Let's Talk Assessments
Peter Drescher is the Education Technology Coordinator for the Vermont Agency of Education, and has been since 2008. His current role is centered on policy development and opportunities for building technology access for schools. Peter previously worked with Vermont Institutes as a consultant to the field around the use of technology in the classroom. He believes strongly in a world where technology can deliver a variety of learning tools to allow all of our students to succeed. Peter also serves as the Board Chair for the State Education Technology Directors Association (SETDA) at the national level.
I thought I might talk briefly here about some of the things we saw as schools moved through the 2014 Smarter Balanced (SBAC) Field Test process, and also put to rest a couple of myths that seem to be holding on in terms of what is in compliance with regard technology and SBAC.
First of all, a huge shout out to all of those folks that simply got to work to make this happen at their schools. There were a number of roles that were involved in this endeavor, from administrators to technical staff to the teachers and even the cafeteria staff that helped in many cases to provide snack breaks for the students during their test windows. All of the people involved jumped in, rolled up their sleeves, took on some steep learning, and delivered an environment that allowed all of us, including the students, to see what online assessment is going to entail. This being a Field Test meant that we were testing the test. We all learned a lot. Here are a few of the take-aways that I either observed or heard discussed at a very informative panel discussion we held at Dynamic Landscapes earlier in May:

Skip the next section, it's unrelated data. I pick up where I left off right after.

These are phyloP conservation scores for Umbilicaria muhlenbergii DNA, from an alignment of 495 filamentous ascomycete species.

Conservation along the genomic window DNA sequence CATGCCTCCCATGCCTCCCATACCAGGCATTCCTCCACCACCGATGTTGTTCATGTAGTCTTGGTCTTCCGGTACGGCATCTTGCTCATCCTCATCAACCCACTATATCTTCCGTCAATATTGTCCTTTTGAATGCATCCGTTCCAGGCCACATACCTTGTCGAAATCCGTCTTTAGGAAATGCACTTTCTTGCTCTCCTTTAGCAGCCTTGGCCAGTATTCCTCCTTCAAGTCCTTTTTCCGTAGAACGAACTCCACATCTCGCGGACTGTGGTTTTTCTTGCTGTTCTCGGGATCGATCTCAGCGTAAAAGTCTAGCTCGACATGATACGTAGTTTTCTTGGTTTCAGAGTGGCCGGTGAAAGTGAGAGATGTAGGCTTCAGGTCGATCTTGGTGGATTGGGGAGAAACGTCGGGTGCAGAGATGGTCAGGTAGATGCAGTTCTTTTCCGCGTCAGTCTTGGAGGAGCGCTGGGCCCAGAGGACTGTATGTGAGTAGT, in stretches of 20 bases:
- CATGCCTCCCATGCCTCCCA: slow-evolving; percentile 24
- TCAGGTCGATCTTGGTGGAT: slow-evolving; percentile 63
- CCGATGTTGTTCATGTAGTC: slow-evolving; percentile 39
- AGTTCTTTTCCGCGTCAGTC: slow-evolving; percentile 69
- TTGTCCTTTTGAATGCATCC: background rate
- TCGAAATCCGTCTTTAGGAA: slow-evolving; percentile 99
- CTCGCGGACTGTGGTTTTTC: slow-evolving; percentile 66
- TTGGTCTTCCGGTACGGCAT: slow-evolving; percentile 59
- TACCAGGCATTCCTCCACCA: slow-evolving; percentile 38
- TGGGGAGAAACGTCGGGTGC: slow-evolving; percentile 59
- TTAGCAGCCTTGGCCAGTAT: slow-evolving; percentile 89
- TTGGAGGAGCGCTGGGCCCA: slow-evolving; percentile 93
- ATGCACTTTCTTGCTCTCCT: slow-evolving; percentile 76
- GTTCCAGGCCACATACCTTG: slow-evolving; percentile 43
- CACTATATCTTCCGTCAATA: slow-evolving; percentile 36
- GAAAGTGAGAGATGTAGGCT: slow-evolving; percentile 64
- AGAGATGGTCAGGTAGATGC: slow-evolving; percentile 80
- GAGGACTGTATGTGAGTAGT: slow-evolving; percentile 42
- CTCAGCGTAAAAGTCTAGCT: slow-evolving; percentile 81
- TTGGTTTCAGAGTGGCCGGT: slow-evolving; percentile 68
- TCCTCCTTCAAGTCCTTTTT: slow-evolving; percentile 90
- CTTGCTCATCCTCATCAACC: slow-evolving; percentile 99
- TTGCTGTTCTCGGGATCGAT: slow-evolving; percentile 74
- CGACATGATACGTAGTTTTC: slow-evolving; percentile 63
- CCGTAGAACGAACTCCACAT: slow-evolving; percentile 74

- Administrators: Start talking this up! With teachers, students, parents, and School Board members. Practice with the available practice tests with all of the aforementioned audiences. Letting everyone see what kind of test this is will be beneficial in the long run.
- Teachers: Start reviewing the documentation available from the Field Test and look over the documents that the 27 Field Test schools may share. The word on the street was that many of the documents available could be gleaned down to three or four pages total for really understanding how to proctor these assessments. Skim the relevant stuff in the documentation, but also be looking for resources from the AOE that try to glean down some of the lengthy documentation.
- Prepare your students. Practice tests, working on the internet, showing them how to use drop downs, double and triple clicking, navigating pages, scrolling on various devices, all of these skills were useful in completing the test. Students should be using these skills daily anyways, but practice, practice, practice!
Now, time for myth busting. iPads work and so do Chromebooks. If you are planning on purchasing them, continue to move in that direction. Remember, we don’t want digital learning to only be about taking the test! Think about those tools as being learning tools that your students will have to support their day to day learning in a variety of ways. iPads are “required” by SBAC to use an external keyboard, so be sure that is available to your students. It helps with screen real estate.
Page Last Updated on July 10, 2014